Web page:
More than 1.8 million people in Haiti have been assisted with DEC funds after an earthquake devastated the capital, Port au Prince, and the surrounding area in January 2010.
Donors gave a huge £107 million to help people recover from the disaster which affected three million people. About 1.5 million people lost their homes, 300,000 were injured and about 220,000 died.
READ THE THREE YEARS UPDATE ON DEC MEMBER AGENCIES WORK IN HAITI.
HAITI BEFORE THE EARTHQUAKE
- Haiti was 145th of 169 countries in the UN Human Development Index, which is the lowest in the Western Hemisphere
- More than 70% of people in Haiti were living on less than per day
- 86% of people in Port au Prince were living in slum conditions - mostly tightly-packed, poorly-built, concrete buildings.
- 80% of education in Haiti was provided in often poor-quality private schools, the state system generally provided better education but provided far too few places
- Half of people in Port-au-Prince had no access to latrines and only one-third has access to tap water
IMPACT OF THE 12 JANUARY EARTHQUAKE
- 7.0 Magnitude Quake struck near Port au Prince
- 3,500,000 people were affected by the quake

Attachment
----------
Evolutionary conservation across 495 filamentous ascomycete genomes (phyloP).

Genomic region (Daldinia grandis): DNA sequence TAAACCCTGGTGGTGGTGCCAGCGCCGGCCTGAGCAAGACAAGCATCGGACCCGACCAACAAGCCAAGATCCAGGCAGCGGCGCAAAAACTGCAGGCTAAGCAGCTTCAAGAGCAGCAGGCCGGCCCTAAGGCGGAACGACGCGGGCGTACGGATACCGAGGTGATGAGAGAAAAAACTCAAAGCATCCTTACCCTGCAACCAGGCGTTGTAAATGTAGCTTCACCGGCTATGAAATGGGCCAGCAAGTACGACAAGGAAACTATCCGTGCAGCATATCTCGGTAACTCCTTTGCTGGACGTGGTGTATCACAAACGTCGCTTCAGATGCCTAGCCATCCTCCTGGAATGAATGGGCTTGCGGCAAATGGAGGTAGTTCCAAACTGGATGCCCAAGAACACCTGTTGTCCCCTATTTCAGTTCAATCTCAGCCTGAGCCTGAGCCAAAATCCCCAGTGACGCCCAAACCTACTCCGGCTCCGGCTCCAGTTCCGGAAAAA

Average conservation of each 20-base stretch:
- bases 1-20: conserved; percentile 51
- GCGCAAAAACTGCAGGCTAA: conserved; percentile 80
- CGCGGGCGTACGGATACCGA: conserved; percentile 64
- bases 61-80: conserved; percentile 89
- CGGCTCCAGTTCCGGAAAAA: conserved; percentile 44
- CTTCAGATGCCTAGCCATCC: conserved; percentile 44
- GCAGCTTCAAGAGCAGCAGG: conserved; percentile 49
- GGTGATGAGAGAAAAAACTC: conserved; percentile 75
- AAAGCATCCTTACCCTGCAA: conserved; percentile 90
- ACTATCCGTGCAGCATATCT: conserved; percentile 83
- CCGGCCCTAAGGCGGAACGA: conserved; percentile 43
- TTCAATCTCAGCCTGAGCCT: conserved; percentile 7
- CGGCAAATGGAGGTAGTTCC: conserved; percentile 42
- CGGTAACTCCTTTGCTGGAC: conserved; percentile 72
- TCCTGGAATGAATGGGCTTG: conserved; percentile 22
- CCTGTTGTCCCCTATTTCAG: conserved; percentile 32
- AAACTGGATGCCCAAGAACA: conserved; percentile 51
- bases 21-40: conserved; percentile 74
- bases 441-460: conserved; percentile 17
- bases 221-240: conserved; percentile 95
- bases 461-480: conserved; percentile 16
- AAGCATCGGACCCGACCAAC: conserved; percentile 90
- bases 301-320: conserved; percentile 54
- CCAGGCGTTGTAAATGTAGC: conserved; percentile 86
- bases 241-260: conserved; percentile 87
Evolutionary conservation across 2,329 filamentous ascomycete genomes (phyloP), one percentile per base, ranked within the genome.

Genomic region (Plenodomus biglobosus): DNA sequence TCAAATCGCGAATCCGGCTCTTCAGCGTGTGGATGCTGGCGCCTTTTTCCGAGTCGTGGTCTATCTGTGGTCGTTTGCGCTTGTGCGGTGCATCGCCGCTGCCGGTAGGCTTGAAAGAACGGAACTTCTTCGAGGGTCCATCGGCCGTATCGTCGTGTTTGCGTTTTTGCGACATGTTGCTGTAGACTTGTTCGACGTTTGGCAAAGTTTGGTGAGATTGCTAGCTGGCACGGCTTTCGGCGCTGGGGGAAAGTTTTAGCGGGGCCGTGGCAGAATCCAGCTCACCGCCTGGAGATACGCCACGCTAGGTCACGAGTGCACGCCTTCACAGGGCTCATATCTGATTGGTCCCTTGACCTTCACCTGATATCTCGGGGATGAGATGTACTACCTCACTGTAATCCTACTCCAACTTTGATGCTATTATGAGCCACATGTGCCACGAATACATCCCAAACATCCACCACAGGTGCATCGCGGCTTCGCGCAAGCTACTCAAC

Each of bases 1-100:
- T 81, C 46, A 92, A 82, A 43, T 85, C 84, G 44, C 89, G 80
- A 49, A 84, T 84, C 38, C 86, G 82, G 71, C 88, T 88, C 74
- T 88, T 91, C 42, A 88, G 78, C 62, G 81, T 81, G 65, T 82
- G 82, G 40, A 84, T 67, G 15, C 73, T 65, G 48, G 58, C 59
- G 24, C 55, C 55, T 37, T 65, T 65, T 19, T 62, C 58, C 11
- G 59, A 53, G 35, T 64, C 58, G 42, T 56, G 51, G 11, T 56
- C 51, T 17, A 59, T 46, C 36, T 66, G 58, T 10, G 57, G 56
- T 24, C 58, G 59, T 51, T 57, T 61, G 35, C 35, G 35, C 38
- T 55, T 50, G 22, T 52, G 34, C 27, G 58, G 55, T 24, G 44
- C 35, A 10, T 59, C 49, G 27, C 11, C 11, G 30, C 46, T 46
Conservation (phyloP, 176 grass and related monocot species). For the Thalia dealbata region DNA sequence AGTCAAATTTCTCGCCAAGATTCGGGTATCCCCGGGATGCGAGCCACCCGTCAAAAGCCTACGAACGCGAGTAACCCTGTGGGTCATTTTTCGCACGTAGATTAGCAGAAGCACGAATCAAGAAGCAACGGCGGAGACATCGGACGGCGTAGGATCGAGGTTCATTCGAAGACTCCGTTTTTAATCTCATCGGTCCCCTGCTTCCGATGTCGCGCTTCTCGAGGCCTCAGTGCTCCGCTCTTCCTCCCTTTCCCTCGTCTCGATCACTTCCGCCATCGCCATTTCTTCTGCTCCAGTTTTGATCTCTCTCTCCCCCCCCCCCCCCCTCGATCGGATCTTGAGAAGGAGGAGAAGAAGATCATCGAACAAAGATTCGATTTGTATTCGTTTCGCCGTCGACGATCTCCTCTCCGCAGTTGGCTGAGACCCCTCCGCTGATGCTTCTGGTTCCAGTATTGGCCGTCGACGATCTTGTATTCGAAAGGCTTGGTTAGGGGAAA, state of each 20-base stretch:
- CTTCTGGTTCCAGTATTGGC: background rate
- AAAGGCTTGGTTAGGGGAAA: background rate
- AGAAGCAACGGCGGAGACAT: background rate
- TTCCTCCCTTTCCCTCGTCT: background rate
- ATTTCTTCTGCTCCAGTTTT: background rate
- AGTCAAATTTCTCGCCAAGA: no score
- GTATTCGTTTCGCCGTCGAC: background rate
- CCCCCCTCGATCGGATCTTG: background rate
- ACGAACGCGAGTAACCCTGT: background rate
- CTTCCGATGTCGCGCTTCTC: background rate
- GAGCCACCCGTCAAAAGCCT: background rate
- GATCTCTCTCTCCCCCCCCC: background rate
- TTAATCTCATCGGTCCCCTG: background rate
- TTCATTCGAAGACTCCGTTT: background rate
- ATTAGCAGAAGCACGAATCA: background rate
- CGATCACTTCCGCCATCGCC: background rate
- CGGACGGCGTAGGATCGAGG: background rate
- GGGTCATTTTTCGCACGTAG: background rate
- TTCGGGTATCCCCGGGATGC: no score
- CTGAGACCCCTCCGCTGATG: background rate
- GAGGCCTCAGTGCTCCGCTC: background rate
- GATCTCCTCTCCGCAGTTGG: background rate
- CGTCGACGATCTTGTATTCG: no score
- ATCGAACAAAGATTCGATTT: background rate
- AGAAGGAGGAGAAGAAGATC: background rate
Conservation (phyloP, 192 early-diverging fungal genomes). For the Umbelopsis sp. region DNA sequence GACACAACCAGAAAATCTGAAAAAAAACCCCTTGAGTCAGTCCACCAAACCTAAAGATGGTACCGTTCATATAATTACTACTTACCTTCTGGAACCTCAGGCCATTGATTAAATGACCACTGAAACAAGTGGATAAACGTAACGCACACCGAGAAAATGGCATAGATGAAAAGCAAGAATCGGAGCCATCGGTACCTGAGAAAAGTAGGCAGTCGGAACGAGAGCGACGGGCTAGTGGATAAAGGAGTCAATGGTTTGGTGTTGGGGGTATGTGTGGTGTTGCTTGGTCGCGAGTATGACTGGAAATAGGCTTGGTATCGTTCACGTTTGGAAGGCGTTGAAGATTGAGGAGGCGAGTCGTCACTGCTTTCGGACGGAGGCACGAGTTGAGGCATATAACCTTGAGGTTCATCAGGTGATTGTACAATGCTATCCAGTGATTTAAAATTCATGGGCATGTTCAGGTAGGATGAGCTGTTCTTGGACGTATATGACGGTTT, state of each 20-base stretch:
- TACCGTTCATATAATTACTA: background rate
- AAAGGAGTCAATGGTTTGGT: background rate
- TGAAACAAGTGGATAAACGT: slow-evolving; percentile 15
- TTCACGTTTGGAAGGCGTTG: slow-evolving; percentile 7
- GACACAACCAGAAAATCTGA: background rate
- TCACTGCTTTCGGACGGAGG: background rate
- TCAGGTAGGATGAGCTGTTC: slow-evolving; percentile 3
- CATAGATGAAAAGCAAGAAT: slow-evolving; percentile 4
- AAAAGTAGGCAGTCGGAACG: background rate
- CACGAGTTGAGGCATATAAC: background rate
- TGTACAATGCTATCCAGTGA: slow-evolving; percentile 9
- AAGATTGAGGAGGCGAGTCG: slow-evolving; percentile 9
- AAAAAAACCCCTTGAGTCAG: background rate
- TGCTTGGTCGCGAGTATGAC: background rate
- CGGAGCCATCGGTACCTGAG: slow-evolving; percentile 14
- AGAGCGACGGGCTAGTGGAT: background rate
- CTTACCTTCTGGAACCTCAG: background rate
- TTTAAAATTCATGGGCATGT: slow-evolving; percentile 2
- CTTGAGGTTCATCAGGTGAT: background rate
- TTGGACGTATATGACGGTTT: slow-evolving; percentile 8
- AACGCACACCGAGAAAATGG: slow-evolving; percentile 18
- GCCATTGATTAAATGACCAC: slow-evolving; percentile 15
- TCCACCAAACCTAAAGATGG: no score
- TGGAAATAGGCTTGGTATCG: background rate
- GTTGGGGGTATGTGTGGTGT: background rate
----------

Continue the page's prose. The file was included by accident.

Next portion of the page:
- 220,000 people estimated to have died
- 300,000+ people were injured
- Over 188,383 houses were badly damaged and 105,000 were destroyed by the earthquake (293,383 in total), 1.5m people became homeless
- After the quake there were 19 million cubic metres of rubble and debris in Port au Prince – enough to fill a line of shipping containers stretching end to end from London to Beirut.
- 4,000 schools were damaged or destroyed
- 25% of civil servants in Port au Prince died
- 60% of Government and administrative buildings, 80% of schools in Port-au-Prince and 60% of schools in the South and West Departments were destroyed or damaged
- Over 600,000 people left their home area in Port-au-Prince and mostly stayed with host families
- At its peak, one and a half million people were living in camps including over 100,000 at critical risk from storms and flooding
- Unrelated to the earthquake but causing aid response challenges was the outbreak of cholera in October 2010. By July 2011 5,899 had died as a result of the outbreak, and 216,000 were infected
DEC RELIEF AND RECONSTRUCTION HEADLINE ACHIEVEMENTS
- The DEC Appeal has now raised £107m – two-thirds directly and one-third through its member agencies – which will be spent over three years
- DEC agencies and their partners have nearly £380m to spend in total from all sources
- 1.8million people reached by DEC funded aid
RESPONSE AND RECOVERY JULY 2010 - JULY 2012
(This is in addition to the aid delivered between January 2010 - July 2010)
- Improving the water supply of 340,000 people
- Supplying drugs to five cholera treatment facilities serving 18,000 people
- Providing free medical care to 39,000 people
- Giving tools and seeds to help 23,000 people in farming households support themselves
- Providing improved shelter for 34,000 people
- Giving information to 116,000 people about preparing for future disasters
- Running literary classes for 60,000 vulnerable women to help them support themselves and their families
- Training camp committee members to defend 25,000 camp residents from forced eviction.